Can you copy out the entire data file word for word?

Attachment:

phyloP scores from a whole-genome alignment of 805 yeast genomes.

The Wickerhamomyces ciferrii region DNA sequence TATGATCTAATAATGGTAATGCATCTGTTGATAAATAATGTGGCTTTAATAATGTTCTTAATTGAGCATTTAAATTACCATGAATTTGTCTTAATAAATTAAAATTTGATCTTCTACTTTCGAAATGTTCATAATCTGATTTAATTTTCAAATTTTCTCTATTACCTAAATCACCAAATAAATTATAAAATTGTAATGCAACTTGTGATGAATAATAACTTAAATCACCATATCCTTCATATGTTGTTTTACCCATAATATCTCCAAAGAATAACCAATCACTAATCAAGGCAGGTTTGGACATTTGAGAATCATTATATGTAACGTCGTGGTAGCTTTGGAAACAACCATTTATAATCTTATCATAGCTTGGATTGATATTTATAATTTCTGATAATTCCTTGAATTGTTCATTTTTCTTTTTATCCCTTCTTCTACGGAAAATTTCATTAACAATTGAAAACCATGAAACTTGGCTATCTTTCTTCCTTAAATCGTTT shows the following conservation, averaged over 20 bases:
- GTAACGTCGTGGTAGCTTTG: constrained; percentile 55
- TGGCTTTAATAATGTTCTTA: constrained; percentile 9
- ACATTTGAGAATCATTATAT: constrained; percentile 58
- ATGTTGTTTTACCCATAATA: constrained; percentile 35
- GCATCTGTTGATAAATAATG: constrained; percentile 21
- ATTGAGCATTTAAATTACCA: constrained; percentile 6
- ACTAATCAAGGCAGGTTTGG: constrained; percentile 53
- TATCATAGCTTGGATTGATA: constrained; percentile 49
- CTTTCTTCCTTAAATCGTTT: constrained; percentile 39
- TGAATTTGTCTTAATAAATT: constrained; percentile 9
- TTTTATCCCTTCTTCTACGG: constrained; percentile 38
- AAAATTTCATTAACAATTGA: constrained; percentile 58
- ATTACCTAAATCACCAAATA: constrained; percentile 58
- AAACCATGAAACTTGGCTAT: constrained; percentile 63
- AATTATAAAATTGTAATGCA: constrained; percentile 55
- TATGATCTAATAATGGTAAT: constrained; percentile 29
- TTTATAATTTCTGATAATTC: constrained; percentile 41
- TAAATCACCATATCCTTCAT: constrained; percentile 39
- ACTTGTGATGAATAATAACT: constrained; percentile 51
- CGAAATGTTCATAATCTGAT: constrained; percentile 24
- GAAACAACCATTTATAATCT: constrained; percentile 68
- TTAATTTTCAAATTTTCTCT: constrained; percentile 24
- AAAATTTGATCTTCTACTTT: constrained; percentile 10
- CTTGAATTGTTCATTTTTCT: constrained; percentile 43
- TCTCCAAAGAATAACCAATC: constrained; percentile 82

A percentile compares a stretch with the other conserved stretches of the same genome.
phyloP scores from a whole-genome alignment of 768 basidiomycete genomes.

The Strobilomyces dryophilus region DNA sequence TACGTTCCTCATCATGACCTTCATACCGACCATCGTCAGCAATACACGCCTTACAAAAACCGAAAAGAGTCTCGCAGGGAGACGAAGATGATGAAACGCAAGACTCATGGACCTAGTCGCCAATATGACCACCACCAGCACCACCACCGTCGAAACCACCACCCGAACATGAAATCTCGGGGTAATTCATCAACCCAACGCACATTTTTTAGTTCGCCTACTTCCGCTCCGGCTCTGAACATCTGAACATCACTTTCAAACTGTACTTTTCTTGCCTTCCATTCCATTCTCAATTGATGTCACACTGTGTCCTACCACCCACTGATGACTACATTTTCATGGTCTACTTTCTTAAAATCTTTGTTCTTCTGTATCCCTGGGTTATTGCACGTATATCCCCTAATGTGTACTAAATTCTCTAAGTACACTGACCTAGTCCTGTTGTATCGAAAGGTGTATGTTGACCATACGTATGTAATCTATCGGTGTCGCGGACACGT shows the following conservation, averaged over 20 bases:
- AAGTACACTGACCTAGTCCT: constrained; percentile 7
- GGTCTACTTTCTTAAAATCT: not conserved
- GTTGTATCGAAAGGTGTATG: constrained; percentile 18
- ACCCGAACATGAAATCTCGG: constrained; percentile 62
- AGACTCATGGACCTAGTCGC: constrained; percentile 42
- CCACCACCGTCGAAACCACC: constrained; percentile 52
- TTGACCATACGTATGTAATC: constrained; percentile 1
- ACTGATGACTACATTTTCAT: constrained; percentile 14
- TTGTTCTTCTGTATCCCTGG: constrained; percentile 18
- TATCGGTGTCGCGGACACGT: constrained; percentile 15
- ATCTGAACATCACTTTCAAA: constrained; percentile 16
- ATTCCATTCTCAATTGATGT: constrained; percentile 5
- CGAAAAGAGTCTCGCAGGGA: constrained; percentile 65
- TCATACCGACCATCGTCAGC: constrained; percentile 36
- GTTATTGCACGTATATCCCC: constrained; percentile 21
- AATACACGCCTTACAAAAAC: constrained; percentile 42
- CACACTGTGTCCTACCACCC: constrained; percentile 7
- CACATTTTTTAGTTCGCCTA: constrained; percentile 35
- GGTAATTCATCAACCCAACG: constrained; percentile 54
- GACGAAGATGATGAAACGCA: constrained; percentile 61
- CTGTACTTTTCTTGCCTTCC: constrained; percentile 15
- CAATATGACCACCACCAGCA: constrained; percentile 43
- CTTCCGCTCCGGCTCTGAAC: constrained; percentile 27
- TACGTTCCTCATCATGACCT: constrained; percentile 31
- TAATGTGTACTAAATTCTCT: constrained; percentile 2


phyloP scores from a whole-genome alignment of 805 yeast genomes.

The Wickerhamomyces ciferrii region DNA sequence TATGATCTAATAATGGTAATGCATCTGTTGATAAATAATGTGGCTTTAATAATGTTCTTAATTGAGCATTTAAATTACCATGAATTTGTCTTAATAAATTAAAATTTGATCTTCTACTTTCGAAATGTTCATAATCTGATTTAATTTTCAAATTTTCTCTATTACCTAAATCACCAAATAAATTATAAAATTGTAATGCAACTTGTGATGAATAATAACTTAAATCACCATATCCTTCATATGTTGTTTTACCCATAATATCTCCAAAGAATAACCAATCACTAATCAAGGCAGGTTTGGACATTTGAGAATCATTATATGTAACGTCGTGGTAGCTTTGGAAACAACCATTTATAATCTTATCATAGCTTGGATTGATATTTATAATTTCTGATAATTCCTTGAATTGTTCATTTTTCTTTTTATCCCTTCTTCTACGGAAAATTTCATTAACAATTGAAAACCATGAAACTTGGCTATCTTTCTTCCTTAAATCGTTT shows the following conservation, averaged over 20 bases:
- GTAACGTCGTGGTAGCTTTG: constrained; percentile 55
- TGGCTTTAATAATGTTCTTA: constrained; percentile 9
- ACATTTGAGAATCATTATAT: constrained; percentile 58
- ATGTTGTTTTACCCATAATA: constrained; percentile 35
- GCATCTGTTGATAAATAATG: constrained; percentile 21
- ATTGAGCATTTAAATTACCA: constrained; percentile 6
- ACTAATCAAGGCAGGTTTGG: constrained; percentile 53
- TATCATAGCTTGGATTGATA: constrained; percentile 49
- CTTTCTTCCTTAAATCGTTT: constrained; percentile 39
- TGAATTTGTCTTAATAAATT: constrained; percentile 9
- TTTTATCCCTTCTTCTACGG: constrained; percentile 38
- AAAATTTCATTAACAATTGA: constrained; percentile 58
- ATTACCTAAATCACCAAATA: constrained; percentile 58
- AAACCATGAAACTTGGCTAT: constrained; percentile 63
- AATTATAAAATTGTAATGCA: constrained; percentile 55
- TATGATCTAATAATGGTAAT: constrained; percentile 29
- TTTATAATTTCTGATAATTC: constrained; percentile 41
- TAAATCACCATATCCTTCAT: constrained; percentile 39
- ACTTGTGATGAATAATAACT: constrained; percentile 51
- CGAAATGTTCATAATCTGAT: constrained; percentile 24
- GAAACAACCATTTATAATCT: constrained; percentile 68
- TTAATTTTCAAATTTTCTCT: constrained; percentile 24
- AAAATTTGATCTTCTACTTT: constrained; percentile 10
- CTTGAATTGTTCATTTTTCT: constrained; percentile 43
- TCTCCAAAGAATAACCAATC: constrained; percentile 82

A percentile compares a stretch with the other conserved stretches of the same genome.
phyloP scores from a whole-genome alignment of 768 basidiomycete genomes.

The Strobilomyces dryophilus region DNA sequence TACGTTCCTCATCATGACCTTCATACCGACCATCGTCAGCAATACACGCCTTACAAAAACCGAAAAGAGTCTCGCAGGGAGACGAAGATGATGAAACGCAAGACTCATGGACCTAGTCGCCAATATGACCACCACCAGCACCACCACCGTCGAAACCACCACCCGAACATGAAATCTCGGGGTAATTCATCAACCCAACGCACATTTTTTAGTTCGCCTACTTCCGCTCCGGCTCTGAACATCTGAACATCACTTTCAAACTGTACTTTTCTTGCCTTCCATTCCATTCTCAATTGATGTCACACTGTGTCCTACCACCCACTGATGACTACATTTTCATGGTCTACTTTCTTAAAATCTTTGTTCTTCTGTATCCCTGGGTTATTGCACGTATATCCCCTAATGTGTACTAAATTCTCTAAGTACACTGACCTAGTCCTGTTGTATCGAAAGGTGTATGTTGACCATACGTATGTAATCTATCGGTGTCGCGGACACGT shows the following conservation, averaged over 20 bases:
- AAGTACACTGACCTAGTCCT: constrained; percentile 7
- GGTCTACTTTCTTAAAATCT: not conserved
- GTTGTATCGAAAGGTGTATG: constrained; percentile 18
- ACCCGAACATGAAATCTCGG: constrained; percentile 62
- AGACTCATGGACCTAGTCGC: constrained; percentile 42
- CCACCACCGTCGAAACCACC: constrained; percentile 52
- TTGACCATACGTATGTAATC: constrained; percentile 1
- ACTGATGACTACATTTTCAT: constrained; percentile 14
- TTGTTCTTCTGTATCCCTGG: constrained; percentile 18
- TATCGGTGTCGCGGACACGT: constrained; percentile 15
- ATCTGAACATCACTTTCAAA: constrained; percentile 16
- ATTCCATTCTCAATTGATGT: constrained; percentile 5
- CGAAAAGAGTCTCGCAGGGA: constrained; percentile 65
- TCATACCGACCATCGTCAGC: constrained; percentile 36
- GTTATTGCACGTATATCCCC: constrained; percentile 21
- AATACACGCCTTACAAAAAC: constrained; percentile 42
- CACACTGTGTCCTACCACCC: constrained; percentile 7
- CACATTTTTTAGTTCGCCTA: constrained; percentile 35
- GGTAATTCATCAACCCAACG: constrained; percentile 54
- GACGAAGATGATGAAACGCA: constrained; percentile 61
- CTGTACTTTTCTTGCCTTCC: constrained; percentile 15
- CAATATGACCACCACCAGCA: constrained; percentile 43
- CTTCCGCTCCGGCTCTGAAC: constrained; percentile 27
- TACGTTCCTCATCATGACCT: constrained; percentile 31
- TAATGTGTACTAAATTCTCT: constrained; percentile 2